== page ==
The trial demonstrated a statistically significant improvement in PFS for patients randomized to niraparib compared with placebo in the homologous recombination deficient and overall population. Median PFS in the homologous recombination deficient population was 21.9 months (19.3, NE) for patients receiving niraparib compared with 10.4 months (8.1, 12.1) for those receiving placebo (HR 0.43; 95% CI: 0.31, 0.59; p<0.0001). Median PFS in the overall population was 13.8 months (11.5, 14.9) for patients receiving niraparib compared with 8.2 months (7.3, 8.5) for those receiving placebo (HR 0.62; 95% CI: 0.50, 0.76; p<0.0001).

“It’s so important for patients with ovarian cancer to have treatment options, and this approval is positive news for our community,” Audra Moran, president and CEO, Ovarian Cancer Research Alliance, said in a statement. “PARP inhibitors represent a major advancement in the fight against ovarian cancer, and having a new first-line maintenance option for platinum-responsive advanced ovarian cancer patients—regardless of BRCA mutation status—is especially exciting. We are determined to keep funding research and partnering with scientists who are on the frontline of finding new treatments like this one to help those impacted by this disease.”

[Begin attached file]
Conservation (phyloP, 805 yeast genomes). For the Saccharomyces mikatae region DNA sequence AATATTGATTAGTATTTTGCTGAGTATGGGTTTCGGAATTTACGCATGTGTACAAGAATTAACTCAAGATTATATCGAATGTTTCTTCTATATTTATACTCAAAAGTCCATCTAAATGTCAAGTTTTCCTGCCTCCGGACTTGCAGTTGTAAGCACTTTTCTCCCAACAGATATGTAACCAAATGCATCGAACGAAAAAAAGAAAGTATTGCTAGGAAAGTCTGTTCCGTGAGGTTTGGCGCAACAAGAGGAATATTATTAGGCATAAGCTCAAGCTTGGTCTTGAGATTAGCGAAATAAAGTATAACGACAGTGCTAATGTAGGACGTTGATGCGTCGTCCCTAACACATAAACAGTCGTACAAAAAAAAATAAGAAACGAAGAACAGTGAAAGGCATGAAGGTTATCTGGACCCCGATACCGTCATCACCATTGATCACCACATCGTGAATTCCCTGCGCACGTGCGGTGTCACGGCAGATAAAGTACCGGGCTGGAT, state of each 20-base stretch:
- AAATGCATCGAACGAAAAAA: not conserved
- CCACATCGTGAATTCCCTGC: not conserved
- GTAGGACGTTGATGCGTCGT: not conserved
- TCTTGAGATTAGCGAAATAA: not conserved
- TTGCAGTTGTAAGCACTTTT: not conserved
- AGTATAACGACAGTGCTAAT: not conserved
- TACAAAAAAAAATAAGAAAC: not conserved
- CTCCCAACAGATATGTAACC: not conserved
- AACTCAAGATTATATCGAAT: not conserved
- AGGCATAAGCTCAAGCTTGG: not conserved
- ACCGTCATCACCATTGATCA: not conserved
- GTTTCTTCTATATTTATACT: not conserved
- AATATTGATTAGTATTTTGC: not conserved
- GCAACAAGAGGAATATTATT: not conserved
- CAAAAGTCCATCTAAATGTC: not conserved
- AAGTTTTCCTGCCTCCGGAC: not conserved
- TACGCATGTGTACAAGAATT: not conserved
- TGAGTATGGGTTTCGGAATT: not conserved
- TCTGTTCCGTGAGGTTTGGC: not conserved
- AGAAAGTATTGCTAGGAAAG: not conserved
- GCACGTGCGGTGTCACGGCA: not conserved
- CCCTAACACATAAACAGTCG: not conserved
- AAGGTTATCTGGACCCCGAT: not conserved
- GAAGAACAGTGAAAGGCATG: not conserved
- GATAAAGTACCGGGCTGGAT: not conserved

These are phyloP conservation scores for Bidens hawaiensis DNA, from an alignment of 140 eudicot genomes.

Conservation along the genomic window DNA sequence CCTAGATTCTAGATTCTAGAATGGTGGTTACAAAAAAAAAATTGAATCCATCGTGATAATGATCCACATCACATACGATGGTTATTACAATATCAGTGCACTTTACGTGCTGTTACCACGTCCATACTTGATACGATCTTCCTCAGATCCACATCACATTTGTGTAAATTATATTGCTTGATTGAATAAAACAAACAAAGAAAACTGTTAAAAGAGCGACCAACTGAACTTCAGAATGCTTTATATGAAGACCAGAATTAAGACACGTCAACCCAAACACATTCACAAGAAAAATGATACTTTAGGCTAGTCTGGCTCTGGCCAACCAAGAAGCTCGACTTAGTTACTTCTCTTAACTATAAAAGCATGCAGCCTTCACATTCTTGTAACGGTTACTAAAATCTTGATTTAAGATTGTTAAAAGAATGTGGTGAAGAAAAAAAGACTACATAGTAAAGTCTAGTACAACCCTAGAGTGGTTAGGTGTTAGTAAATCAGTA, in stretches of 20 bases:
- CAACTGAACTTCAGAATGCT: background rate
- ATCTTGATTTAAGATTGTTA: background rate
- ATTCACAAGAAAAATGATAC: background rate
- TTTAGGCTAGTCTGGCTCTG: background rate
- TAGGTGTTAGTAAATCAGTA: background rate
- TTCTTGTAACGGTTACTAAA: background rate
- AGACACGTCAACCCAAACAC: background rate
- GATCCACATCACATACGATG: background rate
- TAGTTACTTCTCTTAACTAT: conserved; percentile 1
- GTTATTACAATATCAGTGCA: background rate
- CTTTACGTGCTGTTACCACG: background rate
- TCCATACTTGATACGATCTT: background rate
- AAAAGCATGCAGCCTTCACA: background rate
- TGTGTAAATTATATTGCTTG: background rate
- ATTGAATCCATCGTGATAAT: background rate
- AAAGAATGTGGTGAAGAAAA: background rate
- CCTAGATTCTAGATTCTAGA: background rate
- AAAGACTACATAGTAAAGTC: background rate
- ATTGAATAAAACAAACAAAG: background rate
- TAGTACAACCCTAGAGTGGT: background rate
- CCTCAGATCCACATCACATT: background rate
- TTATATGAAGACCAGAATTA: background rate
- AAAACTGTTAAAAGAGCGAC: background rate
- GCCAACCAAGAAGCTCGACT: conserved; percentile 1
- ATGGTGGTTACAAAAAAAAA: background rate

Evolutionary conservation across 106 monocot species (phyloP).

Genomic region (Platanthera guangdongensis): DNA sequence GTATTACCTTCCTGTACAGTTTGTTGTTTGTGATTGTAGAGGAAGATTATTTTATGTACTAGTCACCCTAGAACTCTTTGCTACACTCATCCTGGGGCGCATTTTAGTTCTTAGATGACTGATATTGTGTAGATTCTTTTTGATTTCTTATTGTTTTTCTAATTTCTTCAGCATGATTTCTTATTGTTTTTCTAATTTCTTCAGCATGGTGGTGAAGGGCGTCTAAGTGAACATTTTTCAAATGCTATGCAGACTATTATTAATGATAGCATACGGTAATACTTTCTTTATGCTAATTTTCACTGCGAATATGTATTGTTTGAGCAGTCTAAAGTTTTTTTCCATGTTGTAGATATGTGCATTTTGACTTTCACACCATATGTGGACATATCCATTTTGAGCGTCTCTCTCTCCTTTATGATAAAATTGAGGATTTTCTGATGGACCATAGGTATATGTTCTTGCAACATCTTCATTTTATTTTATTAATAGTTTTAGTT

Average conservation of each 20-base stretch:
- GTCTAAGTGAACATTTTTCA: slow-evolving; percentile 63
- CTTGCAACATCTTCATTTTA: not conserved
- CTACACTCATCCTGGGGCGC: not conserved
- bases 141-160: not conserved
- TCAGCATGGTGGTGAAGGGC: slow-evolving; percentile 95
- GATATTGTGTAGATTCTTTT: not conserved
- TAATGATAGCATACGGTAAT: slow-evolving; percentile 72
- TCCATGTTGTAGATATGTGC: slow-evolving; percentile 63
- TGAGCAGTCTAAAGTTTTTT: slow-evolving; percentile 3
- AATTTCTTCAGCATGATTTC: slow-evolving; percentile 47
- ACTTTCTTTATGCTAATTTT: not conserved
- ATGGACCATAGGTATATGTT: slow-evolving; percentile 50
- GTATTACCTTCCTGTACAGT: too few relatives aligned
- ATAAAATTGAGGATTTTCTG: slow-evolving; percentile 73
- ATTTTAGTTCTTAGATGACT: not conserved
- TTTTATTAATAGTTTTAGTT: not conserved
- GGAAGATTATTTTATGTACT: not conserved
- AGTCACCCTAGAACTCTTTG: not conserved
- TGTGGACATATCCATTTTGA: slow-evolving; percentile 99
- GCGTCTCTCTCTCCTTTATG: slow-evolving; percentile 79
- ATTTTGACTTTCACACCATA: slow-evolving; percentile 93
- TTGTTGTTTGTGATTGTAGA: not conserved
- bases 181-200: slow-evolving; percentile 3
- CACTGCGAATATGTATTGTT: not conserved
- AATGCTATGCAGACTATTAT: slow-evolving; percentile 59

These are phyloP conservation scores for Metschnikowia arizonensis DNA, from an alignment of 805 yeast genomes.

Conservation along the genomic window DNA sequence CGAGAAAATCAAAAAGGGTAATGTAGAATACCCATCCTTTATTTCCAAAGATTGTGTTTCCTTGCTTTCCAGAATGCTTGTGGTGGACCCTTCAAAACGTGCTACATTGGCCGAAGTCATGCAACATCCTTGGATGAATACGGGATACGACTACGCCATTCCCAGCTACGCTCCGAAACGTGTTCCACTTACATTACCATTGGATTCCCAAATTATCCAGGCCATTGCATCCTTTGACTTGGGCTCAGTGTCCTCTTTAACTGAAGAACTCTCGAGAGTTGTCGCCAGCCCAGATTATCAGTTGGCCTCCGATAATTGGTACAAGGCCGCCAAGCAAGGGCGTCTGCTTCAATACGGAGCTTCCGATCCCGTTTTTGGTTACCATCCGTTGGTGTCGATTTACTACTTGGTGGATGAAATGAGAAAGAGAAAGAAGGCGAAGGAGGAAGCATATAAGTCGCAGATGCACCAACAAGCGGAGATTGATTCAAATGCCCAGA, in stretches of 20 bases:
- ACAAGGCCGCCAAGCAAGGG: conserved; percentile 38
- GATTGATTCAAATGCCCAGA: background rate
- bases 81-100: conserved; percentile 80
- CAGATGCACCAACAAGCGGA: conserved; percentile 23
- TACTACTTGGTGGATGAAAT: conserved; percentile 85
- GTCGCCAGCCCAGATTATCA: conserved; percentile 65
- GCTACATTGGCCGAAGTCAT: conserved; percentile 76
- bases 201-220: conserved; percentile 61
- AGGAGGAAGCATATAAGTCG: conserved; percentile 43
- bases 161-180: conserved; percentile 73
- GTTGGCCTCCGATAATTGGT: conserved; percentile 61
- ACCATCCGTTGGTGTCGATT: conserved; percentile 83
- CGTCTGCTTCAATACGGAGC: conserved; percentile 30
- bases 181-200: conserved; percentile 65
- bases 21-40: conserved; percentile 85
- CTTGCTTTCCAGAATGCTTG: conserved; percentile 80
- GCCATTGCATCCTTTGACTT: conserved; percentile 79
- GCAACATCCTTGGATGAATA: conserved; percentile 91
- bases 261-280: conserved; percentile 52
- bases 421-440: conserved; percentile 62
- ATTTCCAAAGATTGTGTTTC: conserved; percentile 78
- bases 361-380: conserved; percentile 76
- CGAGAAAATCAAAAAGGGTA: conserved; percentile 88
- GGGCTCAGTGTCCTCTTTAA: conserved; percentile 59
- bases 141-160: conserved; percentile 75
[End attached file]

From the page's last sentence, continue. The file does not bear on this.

PRIMA study results were previously presented at the 2019 European Society for Medical Oncology (ESMO) Congress and published in the New England Journal of Medicine.

 

FDA grants accelerated approval to new dosing regimen for Keytruda

FDA has granted an accelerated approval to a new dosing regimen of 400 mg every six weeks for Keytruda (pembrolizumab) across all currently approved adult indications, in addition to the current 200 mg every three weeks dosing regimen.

Merck sponsors Keytruda.

The approval was based on pharmacokinetic modeling and exposure-response analyses that compared the predicted exposure of pembrolizumab 400 mg every six weeks to observed exposures of pembrolizumab in patients who received pembrolizumab at 2 mg/kg every three weeks, 200 mg every three weeks, and 10 mg/kg administered every two weeks.